Comma: A Memoir of Believing in the Promise of Every Moment


I am so excited to announce the release of my memoir!  There’s really not much more for me to say than, I hope some of you indulge and enjoy this inspirational and moving story.  Paperback and Kindle versions are both available on Amazon.

At six years old, Hope McCain learned how to make Kool-Aid—-not because she liked to drink it, but because it might one day save her father’s life. Her father was a type 1 diabetic with kidney failure, and from an early age she made it her duty to do whatever it took to hold on to him.

Now Hope reflects on the 25 years since her father became ill, and how even the simplest moments with him have shaped her life. She has watched her father endure type 1 diabetes, end-stage renal failure, a double-organ transplant, cancer, and organ rejection. His determination that has helped him to live more than 15 years beyond one doctor’s promise that he’d never see his only daughter graduate from high school, has given Hope a unique appreciation for the idea of never giving up.

Inspired by the Gracie Allen quote, “Never place a period where God has placed a comma,” Comma: A Memoir of Believing in the Promise of Every Moment embraces that life is incredible because there is no telling what the next moment will bring. For anyone enduring a battle with illness or for those looking for hope and encouragement during a time of perpetual worry, Comma is a reminder that every second contains a glimmer of promise.



Prompts for September 8

Your weekly dose of pen-spiration.  🙂  Have your own writing prompt to share?  Leave it in the comments and help contribute to the end of writer’s block!  Also, if you’re on Pinterest, please feel free to follow my Pen-spiration board for writing quotes and exercises!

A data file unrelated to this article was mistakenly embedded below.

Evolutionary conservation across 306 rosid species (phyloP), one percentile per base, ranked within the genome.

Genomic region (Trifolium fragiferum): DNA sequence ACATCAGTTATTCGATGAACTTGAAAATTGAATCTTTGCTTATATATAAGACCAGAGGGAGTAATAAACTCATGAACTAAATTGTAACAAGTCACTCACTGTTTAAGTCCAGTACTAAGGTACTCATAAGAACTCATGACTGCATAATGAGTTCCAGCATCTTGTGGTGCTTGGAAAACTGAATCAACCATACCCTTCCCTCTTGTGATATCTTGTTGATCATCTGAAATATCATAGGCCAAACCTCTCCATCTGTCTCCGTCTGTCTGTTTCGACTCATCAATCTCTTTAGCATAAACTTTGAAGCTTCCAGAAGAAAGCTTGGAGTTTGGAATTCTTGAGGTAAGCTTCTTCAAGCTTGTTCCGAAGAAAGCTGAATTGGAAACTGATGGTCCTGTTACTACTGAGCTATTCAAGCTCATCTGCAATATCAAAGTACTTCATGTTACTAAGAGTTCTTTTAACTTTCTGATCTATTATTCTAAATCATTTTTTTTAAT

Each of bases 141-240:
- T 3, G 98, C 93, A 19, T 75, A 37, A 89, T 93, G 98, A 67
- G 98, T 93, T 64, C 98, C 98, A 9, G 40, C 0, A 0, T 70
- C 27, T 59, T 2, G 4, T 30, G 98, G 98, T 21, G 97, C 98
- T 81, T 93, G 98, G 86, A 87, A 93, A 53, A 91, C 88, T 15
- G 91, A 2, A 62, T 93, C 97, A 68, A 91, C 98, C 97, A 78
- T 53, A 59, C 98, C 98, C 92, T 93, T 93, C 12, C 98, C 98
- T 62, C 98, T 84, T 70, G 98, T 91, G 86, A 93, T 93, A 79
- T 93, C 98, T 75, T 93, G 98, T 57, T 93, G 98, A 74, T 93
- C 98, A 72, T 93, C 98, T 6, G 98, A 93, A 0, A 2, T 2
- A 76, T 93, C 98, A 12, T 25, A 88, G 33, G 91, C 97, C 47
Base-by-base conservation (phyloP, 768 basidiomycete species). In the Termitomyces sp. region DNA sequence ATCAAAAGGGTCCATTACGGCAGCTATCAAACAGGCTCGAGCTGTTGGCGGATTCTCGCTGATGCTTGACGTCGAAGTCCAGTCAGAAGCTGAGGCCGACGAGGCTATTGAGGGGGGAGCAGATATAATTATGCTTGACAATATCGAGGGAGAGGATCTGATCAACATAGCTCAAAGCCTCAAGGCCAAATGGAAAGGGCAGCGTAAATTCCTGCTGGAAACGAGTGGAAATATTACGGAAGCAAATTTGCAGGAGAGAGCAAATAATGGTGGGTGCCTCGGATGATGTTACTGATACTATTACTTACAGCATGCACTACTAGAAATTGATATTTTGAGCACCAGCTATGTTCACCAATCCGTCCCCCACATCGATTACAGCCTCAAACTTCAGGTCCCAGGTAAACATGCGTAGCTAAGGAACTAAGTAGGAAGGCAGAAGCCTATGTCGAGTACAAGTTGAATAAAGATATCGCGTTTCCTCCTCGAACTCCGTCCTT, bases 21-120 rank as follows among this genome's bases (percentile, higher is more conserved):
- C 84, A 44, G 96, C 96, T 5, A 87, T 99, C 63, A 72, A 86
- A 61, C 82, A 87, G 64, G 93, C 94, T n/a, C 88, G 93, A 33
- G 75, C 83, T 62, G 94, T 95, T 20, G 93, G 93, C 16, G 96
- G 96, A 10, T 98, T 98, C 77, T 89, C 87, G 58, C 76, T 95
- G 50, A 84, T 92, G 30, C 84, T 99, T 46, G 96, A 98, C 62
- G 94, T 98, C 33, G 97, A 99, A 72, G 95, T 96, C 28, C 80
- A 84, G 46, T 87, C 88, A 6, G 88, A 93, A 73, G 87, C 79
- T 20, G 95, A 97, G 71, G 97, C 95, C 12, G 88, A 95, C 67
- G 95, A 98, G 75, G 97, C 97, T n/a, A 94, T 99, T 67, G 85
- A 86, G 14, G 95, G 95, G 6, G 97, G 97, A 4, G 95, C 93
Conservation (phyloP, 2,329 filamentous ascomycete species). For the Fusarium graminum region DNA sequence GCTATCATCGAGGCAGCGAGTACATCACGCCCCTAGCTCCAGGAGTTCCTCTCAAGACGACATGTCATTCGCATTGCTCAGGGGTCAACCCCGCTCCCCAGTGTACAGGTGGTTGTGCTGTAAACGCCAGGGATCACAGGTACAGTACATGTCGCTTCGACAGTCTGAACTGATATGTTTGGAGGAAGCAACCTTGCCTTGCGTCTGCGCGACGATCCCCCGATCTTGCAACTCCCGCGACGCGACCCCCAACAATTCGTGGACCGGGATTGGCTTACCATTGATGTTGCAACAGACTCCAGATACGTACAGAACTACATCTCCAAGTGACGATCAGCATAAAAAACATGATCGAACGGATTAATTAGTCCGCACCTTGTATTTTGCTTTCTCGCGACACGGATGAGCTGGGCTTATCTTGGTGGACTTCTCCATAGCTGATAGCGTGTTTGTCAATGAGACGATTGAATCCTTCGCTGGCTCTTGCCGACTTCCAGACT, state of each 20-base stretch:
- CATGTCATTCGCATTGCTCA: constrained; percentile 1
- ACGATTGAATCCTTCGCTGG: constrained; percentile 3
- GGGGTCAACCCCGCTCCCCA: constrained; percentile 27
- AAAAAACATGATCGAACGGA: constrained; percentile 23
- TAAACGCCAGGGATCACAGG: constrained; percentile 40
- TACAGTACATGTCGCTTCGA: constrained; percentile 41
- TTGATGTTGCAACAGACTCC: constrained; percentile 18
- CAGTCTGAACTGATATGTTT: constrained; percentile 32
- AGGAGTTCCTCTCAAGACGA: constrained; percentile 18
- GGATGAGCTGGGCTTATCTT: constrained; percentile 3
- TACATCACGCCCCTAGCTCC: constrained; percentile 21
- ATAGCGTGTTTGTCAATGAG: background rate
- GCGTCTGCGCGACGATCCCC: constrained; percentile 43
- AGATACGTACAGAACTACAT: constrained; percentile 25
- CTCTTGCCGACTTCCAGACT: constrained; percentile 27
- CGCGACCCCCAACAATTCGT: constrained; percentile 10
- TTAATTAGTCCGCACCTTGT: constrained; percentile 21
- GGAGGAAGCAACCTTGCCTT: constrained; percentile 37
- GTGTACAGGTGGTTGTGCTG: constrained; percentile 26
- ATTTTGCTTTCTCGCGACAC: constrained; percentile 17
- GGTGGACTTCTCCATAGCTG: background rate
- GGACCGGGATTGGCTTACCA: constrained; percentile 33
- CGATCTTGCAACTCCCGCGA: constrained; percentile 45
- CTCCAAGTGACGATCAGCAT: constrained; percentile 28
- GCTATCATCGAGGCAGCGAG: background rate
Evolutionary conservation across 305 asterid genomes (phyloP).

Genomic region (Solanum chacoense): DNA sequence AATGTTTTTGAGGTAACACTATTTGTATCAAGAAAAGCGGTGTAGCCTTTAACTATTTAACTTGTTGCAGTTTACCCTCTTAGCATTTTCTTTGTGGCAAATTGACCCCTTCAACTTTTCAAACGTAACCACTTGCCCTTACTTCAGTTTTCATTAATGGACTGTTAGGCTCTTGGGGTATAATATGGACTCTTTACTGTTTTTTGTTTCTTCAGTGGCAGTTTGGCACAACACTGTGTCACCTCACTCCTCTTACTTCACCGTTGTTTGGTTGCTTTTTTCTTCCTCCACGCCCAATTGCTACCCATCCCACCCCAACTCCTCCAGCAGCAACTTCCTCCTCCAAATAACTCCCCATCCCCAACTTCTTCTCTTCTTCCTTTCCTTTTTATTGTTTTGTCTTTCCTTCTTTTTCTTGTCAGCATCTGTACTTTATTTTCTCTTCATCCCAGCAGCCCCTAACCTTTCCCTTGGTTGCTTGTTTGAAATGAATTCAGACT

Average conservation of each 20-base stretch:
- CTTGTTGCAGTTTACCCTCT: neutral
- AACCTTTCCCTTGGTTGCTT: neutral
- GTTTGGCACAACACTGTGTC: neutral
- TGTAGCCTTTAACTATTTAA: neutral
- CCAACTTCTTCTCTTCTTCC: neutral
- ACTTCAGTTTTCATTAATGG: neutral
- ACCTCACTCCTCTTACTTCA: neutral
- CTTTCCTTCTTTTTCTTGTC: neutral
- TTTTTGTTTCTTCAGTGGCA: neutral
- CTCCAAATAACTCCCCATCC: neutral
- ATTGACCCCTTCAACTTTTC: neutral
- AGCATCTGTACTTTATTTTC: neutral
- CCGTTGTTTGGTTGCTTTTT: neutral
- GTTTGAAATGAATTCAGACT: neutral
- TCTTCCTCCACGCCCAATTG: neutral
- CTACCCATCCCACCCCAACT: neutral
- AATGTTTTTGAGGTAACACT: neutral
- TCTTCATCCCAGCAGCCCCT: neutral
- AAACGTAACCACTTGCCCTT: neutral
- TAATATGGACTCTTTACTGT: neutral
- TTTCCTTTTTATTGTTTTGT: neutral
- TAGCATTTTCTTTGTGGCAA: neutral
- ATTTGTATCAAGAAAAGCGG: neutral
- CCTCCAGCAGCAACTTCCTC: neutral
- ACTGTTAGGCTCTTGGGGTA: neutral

It’s been…over two weeks since my last post.  I could blame it on the fact that my mother-in-law came all the way from Maryland for a ten-day visit.  I could blame it on the fact that I’ve been running until my legs turn into pudding as I train for the 10k I recently signed up for.  (I still suspect I had been drugged at the time.)  I could blame it on the fact that I’m writing a memoir.  Unfortunately, I can’t blame any of those things.  The truth is, guys, I straight-up have a miserable case of [bleeping] writer’s block.

Let me prove it.  Here is a picture of (some of) the various scraps of paper on which I’ve jotted down the beginnings of stories that went a whole lot of nowhere:


And that picture doesn’t include all of the stories I’ve started…and scrapped…on my computer.  It got so bad, I even made a list of the things that usually inspire me.

1.  The soundtrack to The Secret Life of Walter Mitty.
2.  The Sixteen Horsepower station on Pandora.
3.  Watching children playing.
4.  Sipping a glass of wine.
5.  Going somewhere new for the first time (even if it’s just a street in my city I’ve never been down before).
6.  People watching in crowded places.
7.  Running.

My writer’s block isn’t from a lack of ideas.  I’ve got ideas coming out of my arse.  (Not literally.)  It’s just that after the first paragraph or two, my mind just goes BLANK.  As easily as turning a light switch on and off.

So, my sincerest apologies for the lack of new stories.  I’m Determined (with a capital D) to finish the story I’m currently working on.  I just felt that, in the meantime, I should probably post something and admit that, challenge myself as I might, I’m still not immune to the writer’s block monster that gets us all at one point or another.


Three Years, Five Lessons

einsteinquoteThree years ago, I started the Impossible Words blog to bail myself out of writer’s block jail.  It worked, and has continued working.  This blog has made a big impact on the quality and the quantity of my writing.  Yet, I didn’t just learn how to improve my writing and keep myself inspired.  Over the years, I’ve learned some pretty significant things from my IW blog.  For instance…